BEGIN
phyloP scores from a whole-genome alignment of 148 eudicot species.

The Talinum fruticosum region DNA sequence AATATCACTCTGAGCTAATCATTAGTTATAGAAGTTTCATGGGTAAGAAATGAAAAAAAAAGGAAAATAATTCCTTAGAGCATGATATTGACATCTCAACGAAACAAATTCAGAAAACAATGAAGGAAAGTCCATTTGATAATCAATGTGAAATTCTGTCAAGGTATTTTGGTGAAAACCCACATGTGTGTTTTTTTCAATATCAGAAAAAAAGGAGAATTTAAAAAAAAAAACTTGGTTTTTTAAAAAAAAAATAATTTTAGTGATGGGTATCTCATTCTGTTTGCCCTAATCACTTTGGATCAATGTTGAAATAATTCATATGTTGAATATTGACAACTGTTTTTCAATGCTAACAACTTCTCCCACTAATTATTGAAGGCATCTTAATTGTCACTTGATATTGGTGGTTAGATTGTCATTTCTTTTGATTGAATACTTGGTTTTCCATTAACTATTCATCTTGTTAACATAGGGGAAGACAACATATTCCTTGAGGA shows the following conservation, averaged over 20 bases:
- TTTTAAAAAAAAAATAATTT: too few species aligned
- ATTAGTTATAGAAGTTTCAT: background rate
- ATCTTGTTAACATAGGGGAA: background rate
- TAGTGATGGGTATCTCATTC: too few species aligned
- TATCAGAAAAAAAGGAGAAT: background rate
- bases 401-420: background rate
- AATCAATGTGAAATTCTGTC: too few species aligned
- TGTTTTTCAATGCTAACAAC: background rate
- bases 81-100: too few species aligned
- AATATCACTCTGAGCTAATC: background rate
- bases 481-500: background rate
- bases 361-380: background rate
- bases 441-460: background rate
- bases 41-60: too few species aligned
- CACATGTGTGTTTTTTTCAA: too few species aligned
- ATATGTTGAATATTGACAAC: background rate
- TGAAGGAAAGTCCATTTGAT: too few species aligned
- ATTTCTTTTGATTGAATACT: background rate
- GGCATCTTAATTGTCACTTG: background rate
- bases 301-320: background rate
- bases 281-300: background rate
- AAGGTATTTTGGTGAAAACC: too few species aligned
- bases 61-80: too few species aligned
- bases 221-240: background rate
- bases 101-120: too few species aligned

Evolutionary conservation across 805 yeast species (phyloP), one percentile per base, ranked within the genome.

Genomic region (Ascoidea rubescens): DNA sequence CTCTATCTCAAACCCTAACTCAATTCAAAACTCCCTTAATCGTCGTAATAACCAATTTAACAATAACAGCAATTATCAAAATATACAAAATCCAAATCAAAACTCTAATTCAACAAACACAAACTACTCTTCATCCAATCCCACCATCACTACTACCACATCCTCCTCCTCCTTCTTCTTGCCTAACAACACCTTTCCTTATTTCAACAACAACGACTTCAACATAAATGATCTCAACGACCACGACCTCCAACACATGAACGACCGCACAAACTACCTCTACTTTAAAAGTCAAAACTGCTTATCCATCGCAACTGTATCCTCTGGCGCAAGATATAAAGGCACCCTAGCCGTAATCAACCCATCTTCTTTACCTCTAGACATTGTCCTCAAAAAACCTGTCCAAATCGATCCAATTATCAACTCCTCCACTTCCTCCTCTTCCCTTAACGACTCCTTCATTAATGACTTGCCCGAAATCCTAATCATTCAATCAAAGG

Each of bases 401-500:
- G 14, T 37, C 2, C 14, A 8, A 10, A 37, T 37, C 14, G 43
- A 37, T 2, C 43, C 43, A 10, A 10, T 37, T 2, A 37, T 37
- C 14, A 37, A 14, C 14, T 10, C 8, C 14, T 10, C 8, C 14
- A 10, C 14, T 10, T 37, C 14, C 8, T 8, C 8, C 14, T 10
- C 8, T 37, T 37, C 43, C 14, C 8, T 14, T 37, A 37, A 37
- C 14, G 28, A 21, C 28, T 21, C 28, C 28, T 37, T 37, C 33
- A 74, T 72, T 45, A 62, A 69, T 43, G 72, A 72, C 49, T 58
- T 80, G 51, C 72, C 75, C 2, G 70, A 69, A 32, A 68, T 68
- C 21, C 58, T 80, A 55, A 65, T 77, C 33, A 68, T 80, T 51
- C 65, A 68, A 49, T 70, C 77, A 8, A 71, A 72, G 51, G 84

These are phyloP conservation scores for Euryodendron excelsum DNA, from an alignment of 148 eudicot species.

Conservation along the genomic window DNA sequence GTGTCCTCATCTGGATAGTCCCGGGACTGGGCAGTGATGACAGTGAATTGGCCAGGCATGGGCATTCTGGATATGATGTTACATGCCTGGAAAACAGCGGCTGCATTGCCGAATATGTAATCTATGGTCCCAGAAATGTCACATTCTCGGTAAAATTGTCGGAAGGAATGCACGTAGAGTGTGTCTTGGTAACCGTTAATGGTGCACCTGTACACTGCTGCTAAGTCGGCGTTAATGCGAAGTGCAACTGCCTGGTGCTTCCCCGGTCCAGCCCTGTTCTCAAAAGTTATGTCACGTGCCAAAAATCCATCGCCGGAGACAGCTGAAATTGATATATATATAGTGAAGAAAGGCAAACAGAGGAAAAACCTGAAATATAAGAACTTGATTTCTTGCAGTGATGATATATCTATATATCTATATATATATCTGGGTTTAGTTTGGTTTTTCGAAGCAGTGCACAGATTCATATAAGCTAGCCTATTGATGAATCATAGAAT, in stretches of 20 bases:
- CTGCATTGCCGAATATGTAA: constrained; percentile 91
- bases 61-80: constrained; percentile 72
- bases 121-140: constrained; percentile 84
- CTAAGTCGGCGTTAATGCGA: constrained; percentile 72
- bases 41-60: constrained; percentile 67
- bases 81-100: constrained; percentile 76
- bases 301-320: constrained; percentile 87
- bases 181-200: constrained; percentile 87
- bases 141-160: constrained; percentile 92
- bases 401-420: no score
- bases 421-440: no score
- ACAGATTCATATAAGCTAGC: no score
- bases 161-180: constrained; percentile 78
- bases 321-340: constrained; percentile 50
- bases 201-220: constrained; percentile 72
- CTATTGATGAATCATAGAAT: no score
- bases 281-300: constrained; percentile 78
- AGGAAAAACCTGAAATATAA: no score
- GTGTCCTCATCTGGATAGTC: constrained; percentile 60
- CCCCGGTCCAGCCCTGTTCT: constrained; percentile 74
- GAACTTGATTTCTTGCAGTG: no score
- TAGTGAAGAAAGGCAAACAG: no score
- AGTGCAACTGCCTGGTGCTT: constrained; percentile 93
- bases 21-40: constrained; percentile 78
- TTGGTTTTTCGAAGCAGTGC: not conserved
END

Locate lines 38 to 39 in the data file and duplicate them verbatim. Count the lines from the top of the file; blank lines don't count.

- T 80, G 51, C 72, C 75, C 2, G 70, A 69, A 32, A 68, T 68
- C 21, C 58, T 80, A 55, A 65, T 77, C 33, A 68, T 80, T 51